Theatres struggle on in august buildings that are barely fit for purpose and often impossible to renovate because of their listed status. Their seats are uncomfy (a million curses on the stalls at the National Theatre), their loos inadequate, particularly for women (if you ever go to the Bristol Hippodrome, I recommend going nil by mouth for the day before). All the glorious history of these places can’t disguise the fact that a lot of them have something of the white elephant about them.
Then there’s the puzzle of theatre’s culture. Audiences aren’t only disproportionately old, they’re also disproportionately white (92%, as opposed to 87% of the population overall, although this is also connected to the age of the audiences and the fact that BAME Britons skew younger). This tends to bother the people who make theatre, who are nearly all of the left and feel a moral responsibility for their art to be inclusive. The punishment for perceived failure can be sharp, yet the audience continues to be ageing and white. “Inclusivity” seems, perversely, to function more as a code word marking the theatre insiders than as a principle towards which concrete advances are made.
(A possible example: a few years ago, I went to see a play about commercial surrogacy. Anyone watching might have congratulated themselves on the fact that it had a multi-ethnic cast and posed troubling questions about privilege; but it centred on a white main character agonising about her whiteness, and the audience seemed to be mostly white people similarly experiencing feelings about being white. You could say it was formally inclusive while being dramatically exclusive. It was also quite boring.)
In terms of audience recruitment, theatre should have a great advantage, which is that most of the population will attend at least once in the course of their education. But it’s not enough to get people through the door — theatre has to win them over as well. When the National put on Macbeth recently, it sold well (thanks to Macbeth being a GCSE set text) but reviewed badly: Rufus Norris, artistic director of the National, explained that this was because although the play works best in intimate theatres, it needed to be accessible to the largest possible audience given the school crowds. So they put Macbeth on the biggest stage, and it felt bloated and remote rather than claustrophobic and doomed. If that’s your first taste, why would you go back for more?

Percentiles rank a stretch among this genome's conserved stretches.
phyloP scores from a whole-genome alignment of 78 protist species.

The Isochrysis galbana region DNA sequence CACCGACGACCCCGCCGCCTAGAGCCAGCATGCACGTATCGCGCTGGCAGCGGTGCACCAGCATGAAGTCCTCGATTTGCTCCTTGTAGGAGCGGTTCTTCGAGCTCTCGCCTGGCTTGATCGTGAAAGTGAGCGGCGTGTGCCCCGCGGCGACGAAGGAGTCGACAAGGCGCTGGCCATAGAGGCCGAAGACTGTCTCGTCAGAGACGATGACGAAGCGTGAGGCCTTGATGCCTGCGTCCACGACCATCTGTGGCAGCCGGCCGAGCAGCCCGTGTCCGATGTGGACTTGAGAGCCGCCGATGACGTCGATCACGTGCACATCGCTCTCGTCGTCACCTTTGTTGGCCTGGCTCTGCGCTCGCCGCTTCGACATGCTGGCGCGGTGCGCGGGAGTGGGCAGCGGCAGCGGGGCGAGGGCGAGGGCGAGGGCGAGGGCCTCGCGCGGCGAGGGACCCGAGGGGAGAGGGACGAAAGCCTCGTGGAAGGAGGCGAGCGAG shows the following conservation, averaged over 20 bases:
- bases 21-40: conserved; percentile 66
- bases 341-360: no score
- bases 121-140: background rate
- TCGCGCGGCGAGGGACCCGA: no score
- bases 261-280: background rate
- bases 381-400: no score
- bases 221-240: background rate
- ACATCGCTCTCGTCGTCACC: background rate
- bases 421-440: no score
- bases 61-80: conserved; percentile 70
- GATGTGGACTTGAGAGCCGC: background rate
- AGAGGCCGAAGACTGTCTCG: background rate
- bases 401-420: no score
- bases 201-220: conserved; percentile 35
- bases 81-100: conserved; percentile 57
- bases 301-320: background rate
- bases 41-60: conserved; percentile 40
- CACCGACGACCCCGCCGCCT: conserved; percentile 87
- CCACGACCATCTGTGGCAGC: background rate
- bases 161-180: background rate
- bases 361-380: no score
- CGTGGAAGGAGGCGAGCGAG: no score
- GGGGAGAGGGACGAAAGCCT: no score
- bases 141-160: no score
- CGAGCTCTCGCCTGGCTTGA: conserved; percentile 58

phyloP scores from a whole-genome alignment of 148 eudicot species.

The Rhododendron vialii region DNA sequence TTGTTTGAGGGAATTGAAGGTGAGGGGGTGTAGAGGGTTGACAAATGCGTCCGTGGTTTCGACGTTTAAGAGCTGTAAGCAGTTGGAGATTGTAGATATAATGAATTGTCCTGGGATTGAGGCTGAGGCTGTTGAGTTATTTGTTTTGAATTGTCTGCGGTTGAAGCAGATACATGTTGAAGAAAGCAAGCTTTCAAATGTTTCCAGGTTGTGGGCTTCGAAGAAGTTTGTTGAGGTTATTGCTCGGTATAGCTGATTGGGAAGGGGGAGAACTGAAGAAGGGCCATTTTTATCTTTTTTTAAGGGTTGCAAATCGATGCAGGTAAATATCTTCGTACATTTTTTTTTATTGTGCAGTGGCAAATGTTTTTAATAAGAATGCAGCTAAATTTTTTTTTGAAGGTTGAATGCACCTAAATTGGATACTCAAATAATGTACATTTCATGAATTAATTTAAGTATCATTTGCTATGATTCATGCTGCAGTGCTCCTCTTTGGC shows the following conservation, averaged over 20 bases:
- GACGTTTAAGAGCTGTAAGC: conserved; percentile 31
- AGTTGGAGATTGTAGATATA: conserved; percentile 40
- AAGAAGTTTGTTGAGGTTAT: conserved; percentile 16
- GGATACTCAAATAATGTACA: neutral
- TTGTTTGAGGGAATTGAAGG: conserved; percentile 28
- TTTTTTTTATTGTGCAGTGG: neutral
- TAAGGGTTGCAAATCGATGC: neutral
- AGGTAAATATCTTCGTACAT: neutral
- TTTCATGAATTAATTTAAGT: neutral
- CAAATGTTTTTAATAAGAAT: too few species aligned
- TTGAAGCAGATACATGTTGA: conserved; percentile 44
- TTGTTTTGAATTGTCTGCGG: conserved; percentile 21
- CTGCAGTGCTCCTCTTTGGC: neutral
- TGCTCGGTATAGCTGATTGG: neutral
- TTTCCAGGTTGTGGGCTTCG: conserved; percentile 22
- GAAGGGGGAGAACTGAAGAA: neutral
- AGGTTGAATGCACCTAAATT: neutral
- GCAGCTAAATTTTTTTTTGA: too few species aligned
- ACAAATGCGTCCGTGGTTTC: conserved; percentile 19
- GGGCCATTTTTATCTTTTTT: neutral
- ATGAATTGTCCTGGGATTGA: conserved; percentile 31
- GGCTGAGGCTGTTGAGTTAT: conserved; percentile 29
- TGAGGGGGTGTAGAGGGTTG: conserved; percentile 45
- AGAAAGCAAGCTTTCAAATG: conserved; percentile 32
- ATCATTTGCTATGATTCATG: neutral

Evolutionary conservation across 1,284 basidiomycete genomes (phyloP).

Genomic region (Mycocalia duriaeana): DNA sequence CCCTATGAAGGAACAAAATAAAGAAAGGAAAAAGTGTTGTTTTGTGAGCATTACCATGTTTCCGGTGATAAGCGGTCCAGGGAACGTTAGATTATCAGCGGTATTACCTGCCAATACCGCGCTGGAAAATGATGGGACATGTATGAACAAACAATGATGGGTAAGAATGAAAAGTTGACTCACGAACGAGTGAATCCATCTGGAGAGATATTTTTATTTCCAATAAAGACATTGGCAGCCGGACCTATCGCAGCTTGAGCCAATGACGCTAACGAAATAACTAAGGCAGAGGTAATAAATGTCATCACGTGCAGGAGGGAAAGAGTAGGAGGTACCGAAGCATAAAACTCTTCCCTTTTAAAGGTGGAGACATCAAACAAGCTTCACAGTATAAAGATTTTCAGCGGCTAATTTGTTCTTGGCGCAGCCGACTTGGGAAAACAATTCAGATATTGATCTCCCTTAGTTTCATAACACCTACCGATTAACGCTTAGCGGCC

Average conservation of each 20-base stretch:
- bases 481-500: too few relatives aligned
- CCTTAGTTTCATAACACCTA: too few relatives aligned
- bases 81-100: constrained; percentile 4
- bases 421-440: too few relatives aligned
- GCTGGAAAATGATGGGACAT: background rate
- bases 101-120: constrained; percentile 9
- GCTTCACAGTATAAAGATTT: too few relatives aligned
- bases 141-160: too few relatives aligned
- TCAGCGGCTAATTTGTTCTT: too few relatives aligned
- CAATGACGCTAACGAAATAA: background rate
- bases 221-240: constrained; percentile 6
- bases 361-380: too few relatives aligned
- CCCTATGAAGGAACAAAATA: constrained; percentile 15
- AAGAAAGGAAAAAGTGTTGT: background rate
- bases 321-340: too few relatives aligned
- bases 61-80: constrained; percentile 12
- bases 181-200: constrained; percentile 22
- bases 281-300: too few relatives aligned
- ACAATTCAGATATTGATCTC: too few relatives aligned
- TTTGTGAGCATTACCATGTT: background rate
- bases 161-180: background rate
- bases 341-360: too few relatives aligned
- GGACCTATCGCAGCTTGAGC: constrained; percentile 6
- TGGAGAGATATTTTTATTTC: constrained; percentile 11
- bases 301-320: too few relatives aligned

The demands on theatre can feel impossible. Be modern — while being constrained to ancient, inconvenient building. Be relevant to the nation at large — without alienating your existing audience, who after all are all you can rely on. Be accessible — although you can never be cheap, because a live show always comes at a certain cost, a certain risk. All this threatens to smother what theatre is: in the critic Kenneth Tynan’s words, “basically a means of spending two hours in the dark without being bored”. Perhaps a wave of creative destruction is exactly what’s needed.
Because while a bad play is a very sorry way to spend an evening, when good theatre happens, there’s nothing else like it. The audacity of every part — actors, stagehands, lighting, sound — coming together in front of your eyes. The thrill of knowing that your reactions are a part of the work that exists this night.
A revival of Peter Shaffer’s obscene Equus left me haunted by divine violence, dreaming about horses: what I’d watched had the power of not just drama but ritual. I think, often, of the terrible assembly of the crinoline around the Queen at the end of Robert Icke’s Mary Stuart, and how no other art form could have made that particular nightmare real. For more of that, I think I could learn how to be an audience again, even in these strange conditions.